There is One who has promised to see us through the tough times. He promised to never leave or forsake us. He has the power to keep His promises. Jesus Christ loves us so fiercely that He died so we could spend eternity with Him.  If you have never met Jesus let me introduce you to Him. He is the only one who can help carry the burden of a terminal diagnosis.

Jesus promised to never leave or forsake us. See Joshua 1:5. Even in times of terminal illness, He will be there to see us through if we will ask Him. This side of heaven there will be troubles, I am clinging to the One who can give me the strength to finish well and hoping you will too.

If you would like to know more about the love He has for you click here: GodTest.com.

I waited patiently for the Lord; he turned to me and heard my cry.  He lifted me out of the slimy pit, out of the mud and mire; he set my feet on a rock and gave me a firm place to stand. He put a new song in my mouth, a hymn of praise to our God. Many will see and fear and put their trust in the Lord.  Psalm 40:1-3

 

 If you are in a suicide crisis, call the National Suicide Prevention Lifeline: 1-800-273-8255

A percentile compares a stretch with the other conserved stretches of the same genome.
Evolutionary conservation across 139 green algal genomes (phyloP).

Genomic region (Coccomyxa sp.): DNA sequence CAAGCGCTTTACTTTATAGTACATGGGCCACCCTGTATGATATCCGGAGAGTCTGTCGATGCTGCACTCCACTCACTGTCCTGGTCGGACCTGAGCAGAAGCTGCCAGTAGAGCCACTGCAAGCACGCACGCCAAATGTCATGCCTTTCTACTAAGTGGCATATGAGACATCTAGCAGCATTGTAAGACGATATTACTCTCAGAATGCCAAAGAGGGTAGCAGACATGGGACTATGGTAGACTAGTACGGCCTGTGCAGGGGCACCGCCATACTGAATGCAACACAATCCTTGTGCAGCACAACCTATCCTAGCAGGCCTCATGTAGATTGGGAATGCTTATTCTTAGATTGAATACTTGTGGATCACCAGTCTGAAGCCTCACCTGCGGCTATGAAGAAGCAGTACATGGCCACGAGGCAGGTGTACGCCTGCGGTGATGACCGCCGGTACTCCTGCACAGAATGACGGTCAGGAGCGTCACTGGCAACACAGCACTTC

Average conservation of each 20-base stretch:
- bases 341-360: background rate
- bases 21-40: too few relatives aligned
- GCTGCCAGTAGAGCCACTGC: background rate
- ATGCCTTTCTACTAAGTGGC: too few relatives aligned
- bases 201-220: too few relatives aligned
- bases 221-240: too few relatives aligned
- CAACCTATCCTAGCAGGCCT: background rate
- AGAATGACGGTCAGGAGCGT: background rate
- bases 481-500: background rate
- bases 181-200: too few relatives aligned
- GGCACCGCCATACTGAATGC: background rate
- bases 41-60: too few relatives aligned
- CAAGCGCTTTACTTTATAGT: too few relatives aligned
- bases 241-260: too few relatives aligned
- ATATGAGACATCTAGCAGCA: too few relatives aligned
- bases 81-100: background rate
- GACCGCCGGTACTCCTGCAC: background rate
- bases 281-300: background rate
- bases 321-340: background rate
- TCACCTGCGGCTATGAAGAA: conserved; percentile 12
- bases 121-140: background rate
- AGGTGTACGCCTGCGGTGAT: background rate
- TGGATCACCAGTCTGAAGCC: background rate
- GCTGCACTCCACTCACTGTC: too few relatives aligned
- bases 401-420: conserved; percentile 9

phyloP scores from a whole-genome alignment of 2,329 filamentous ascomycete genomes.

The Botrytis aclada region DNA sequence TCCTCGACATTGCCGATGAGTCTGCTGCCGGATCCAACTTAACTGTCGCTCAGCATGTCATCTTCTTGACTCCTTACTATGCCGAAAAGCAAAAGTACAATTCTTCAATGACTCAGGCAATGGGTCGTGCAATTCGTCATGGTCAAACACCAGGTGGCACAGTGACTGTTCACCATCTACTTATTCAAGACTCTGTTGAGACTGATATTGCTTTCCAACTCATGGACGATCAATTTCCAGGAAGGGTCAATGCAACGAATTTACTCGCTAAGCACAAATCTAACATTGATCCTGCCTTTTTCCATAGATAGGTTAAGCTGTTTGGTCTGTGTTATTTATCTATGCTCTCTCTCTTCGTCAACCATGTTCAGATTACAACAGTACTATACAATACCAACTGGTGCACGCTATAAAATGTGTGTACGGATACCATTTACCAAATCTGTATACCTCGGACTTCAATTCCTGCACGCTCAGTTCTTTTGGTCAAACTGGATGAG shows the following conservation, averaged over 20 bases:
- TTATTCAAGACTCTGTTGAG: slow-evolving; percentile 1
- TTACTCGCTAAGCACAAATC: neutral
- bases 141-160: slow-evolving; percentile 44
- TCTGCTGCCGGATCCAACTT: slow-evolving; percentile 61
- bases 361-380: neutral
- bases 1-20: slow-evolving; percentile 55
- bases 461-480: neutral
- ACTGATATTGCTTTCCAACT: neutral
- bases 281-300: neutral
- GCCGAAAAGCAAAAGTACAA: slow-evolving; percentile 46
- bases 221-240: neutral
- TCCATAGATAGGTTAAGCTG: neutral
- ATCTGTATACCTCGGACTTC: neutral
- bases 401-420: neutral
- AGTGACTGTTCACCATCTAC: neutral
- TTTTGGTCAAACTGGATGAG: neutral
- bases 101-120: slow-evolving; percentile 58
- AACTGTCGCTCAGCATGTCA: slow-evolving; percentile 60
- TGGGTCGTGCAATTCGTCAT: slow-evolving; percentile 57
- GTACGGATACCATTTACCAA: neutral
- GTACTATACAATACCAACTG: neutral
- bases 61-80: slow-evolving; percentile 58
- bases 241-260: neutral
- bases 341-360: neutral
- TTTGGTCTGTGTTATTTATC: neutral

See this video with a beautiful song, Until I See You Face to Face, from Dennis Jernigan, which reveals how God can use you and bless you, no matter how much time you have left on this earth. (©2009 Shepherds Heart Music/Dennis Jernigan) You can find Dennis on Twitter as @dennisjernigan.

Stop the Pain: Doesn’t God Understand Physical Pain?

By Lisa Copen

God does understand how you feel when you want the pain to stop.

 

Physical pain is one of the most difficult things I believe any human being can cope with. Over seventy percent of suicides are said to have been because of physical pain.* And as far back as Biblical times, even the greatest burden God allowed Job to be given by Satan–the one that hurt the most– was boils on his skin (Job 2:7).

Many people have heard the story about how Jesus went up to the desert for forty days and fasted and prayed and Satan showed up for a bit with a few temptations (Luke 4:1-2). It is easy to start interpreting this time as some kind of endurance test; the challenge Jesus takes can sound more like someone we might see on a combined show of “The Biggest Loser” meets “The Amazing Race.”

When we cry out–literally–day after day, asking God to please stop the pain, it can be easy to question, does God really understand what long-term physical pain is like?